The other day I wrote about a New York Times article which described doctors taking the copyright to their patients' web postings as a means of preventing online criticism. Thanks to everyone who linked to or wrote about the issue, including Cory Doctorow at Boing Boing and Thomas Gideon at The Command Line.
After I wrote that post and Boing Boing linked to it, an interesting thing happened: Someone at The New York Times rewrote the article. Here is the original section of the article I quoted:
"The group Medical Justice, which helps protect doctors from meritless malpractice suits, advises its members to have patients sign an agreement that gives the doctor copyright over a Web posting if the patient mentions the doctor or practice."
After attention was brought to that article, here is how the Times rewrote it:
"The group Medical Justice, which helps protect doctors from meritless malpractice suits, advises its members to have patients sign an agreement that gives doctors more control over what patients post online."
As I mentioned in an update to my original post, obviously that's a big difference.
It's worth noting that while the article I quoted from was dated June 1, 2010, it was actually published mid-morning on
March May 31 (corrected, per comment below) on the NY Times website. That's where I originally read the article and what prompted my post about it. The next day, the print edition of the Times contained the article with the second version of the quote. Obviously someone was upset with the first version and demanded a change.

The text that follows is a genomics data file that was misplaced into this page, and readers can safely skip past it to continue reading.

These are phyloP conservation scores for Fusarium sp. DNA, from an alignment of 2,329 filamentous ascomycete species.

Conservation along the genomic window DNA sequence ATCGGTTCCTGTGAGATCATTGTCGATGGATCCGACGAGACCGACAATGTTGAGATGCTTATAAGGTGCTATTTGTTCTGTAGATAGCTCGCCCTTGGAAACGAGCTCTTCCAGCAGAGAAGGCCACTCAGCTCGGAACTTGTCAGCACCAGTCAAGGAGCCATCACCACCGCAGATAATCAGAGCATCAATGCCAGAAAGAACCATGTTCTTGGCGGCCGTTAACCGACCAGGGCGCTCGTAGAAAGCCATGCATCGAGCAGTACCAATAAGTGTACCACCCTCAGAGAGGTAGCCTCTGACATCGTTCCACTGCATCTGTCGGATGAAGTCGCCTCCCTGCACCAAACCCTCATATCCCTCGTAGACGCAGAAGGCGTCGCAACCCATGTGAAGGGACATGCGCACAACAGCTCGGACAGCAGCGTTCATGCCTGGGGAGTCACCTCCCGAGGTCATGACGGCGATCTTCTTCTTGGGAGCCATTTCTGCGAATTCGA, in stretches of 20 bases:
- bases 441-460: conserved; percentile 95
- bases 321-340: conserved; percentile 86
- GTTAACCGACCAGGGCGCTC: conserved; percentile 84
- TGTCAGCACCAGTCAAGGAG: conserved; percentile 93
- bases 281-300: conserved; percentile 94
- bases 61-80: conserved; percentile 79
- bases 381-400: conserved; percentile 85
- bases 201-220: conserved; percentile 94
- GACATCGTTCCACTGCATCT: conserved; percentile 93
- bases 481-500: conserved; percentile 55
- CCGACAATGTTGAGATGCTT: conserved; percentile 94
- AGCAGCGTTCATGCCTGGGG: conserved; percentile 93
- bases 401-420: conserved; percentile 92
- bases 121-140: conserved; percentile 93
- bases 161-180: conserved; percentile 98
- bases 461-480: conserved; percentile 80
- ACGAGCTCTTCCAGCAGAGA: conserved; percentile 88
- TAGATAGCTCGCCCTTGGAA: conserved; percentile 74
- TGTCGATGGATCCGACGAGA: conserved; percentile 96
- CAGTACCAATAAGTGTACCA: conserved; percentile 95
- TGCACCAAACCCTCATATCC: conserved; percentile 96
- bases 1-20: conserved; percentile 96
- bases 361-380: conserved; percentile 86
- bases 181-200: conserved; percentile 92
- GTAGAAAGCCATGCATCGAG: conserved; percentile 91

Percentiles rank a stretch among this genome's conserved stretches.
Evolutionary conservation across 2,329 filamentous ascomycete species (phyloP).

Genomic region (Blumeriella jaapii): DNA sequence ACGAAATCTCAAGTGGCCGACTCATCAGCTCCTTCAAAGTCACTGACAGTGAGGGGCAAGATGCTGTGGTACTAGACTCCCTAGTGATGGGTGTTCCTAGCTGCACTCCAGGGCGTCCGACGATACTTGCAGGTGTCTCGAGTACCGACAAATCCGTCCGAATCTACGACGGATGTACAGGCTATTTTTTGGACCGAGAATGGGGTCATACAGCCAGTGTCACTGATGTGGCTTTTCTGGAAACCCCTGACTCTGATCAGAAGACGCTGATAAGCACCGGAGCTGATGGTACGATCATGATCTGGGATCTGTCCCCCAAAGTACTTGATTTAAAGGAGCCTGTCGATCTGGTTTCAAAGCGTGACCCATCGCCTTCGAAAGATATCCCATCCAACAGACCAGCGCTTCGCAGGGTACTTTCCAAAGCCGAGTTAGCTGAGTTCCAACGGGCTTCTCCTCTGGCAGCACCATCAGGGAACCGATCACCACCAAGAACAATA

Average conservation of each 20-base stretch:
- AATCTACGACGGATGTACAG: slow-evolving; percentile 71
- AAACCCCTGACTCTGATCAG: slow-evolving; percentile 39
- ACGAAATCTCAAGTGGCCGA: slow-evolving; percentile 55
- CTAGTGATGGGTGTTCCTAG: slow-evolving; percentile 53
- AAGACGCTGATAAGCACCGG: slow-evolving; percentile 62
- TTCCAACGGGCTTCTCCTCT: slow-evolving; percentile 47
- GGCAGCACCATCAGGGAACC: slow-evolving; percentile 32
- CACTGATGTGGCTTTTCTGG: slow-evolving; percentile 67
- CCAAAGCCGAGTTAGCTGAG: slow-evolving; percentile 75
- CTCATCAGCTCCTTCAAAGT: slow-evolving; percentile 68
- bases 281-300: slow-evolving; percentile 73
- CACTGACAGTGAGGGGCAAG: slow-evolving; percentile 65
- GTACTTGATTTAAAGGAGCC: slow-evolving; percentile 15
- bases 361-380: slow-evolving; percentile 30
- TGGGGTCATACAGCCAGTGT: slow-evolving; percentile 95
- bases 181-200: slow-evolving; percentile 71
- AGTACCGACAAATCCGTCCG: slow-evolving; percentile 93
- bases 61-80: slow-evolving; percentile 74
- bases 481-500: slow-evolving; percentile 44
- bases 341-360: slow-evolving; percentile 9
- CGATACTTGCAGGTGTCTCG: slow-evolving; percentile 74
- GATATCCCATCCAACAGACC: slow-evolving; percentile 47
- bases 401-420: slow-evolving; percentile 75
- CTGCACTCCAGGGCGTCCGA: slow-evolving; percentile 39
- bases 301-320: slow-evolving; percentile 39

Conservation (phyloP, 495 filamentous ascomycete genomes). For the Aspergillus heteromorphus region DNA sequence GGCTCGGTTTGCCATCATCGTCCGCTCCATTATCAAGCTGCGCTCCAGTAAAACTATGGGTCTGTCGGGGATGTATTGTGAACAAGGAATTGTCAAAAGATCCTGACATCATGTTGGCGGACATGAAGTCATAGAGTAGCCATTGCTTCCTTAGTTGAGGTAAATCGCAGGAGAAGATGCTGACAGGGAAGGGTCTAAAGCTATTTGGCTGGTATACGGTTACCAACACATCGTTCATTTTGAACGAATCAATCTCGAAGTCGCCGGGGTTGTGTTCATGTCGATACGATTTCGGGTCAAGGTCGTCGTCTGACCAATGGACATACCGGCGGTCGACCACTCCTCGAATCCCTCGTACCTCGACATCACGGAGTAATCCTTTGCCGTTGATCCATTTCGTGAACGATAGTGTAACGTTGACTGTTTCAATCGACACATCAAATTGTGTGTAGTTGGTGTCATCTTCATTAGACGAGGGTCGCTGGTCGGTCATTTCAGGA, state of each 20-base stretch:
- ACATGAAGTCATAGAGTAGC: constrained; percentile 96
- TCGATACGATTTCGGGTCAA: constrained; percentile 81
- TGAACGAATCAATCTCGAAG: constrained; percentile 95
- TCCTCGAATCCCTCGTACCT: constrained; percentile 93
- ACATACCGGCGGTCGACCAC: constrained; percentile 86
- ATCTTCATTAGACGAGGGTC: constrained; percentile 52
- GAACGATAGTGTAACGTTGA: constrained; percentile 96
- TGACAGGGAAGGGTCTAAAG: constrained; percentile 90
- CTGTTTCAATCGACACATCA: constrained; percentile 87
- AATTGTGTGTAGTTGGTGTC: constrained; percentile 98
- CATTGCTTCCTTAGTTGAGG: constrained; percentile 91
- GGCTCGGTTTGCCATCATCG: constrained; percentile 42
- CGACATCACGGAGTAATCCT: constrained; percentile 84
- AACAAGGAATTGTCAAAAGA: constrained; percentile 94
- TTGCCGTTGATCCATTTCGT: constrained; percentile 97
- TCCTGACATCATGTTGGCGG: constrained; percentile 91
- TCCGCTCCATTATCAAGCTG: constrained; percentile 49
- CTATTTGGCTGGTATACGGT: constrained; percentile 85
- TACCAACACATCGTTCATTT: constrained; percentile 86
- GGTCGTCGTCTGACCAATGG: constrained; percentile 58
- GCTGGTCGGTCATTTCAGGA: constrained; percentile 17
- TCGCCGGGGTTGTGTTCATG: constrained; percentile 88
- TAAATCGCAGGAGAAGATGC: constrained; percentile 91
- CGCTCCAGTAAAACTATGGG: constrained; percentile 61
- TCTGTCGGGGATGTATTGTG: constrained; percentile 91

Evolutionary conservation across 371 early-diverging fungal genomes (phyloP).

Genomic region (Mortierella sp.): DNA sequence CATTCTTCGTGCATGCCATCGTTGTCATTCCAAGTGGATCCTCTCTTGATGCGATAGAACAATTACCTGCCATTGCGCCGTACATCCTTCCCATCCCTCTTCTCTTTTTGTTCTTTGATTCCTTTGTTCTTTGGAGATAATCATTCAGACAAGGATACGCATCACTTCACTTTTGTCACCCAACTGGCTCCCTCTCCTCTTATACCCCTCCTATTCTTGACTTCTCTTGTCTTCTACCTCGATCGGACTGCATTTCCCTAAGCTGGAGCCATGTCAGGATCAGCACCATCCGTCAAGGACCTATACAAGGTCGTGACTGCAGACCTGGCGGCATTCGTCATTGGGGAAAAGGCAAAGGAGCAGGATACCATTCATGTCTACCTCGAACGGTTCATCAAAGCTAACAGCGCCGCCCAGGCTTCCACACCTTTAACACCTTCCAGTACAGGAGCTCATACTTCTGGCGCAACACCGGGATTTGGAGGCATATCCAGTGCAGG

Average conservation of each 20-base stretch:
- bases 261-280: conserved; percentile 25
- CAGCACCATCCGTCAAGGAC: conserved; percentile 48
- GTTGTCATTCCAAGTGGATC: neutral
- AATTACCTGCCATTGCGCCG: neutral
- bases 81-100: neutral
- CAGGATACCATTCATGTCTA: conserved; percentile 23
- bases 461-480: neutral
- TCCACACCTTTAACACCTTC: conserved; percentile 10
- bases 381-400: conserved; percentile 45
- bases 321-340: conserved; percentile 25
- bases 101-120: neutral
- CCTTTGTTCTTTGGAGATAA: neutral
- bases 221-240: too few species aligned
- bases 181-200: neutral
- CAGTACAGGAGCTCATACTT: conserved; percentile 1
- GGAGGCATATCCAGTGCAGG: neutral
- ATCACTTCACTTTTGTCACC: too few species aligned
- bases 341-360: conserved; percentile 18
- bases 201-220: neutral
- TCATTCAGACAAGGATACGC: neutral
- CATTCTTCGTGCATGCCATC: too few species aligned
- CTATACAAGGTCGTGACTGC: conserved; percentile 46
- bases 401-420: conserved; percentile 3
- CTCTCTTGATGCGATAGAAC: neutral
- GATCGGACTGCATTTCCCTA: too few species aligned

If the Times made a mistake by printing the first version, then a change would be warranted. However, they have given no explanation for the change or even run a simple correction notice. I have written to the Times' public editor Clark Hoyt about this matter but have heard no response.
While my journalism days were limited to editing a small newspaper in the South (The Tuskegee News), if I had tried doing what the Times has done here I'd have been fired. It doesn't matter if the Times made this change before their print edition hit the streets--they published a news article on their website, where it sat for at least 8 hours in the form I originally read. To then change the article without a notice is not only poor journalism, it calls into question the standards of the supposed newspaper of record. It also makes me suspect the original article is correct and that the Times accidentally revealed the trade secret to Medical Justice's "tool" for dealing with online criticism.
I have been faithfully reading the Times for two decades, and I hope they will explain this change. Otherwise they will have demonstrated that they are merely a fancy blog, willing to change and rewrite their reporting depending on which way the wind blows. And hell, that might even be an insult to blogs. After all, there are many bloggers out there who wouldn't rewrite their posts without an explanation.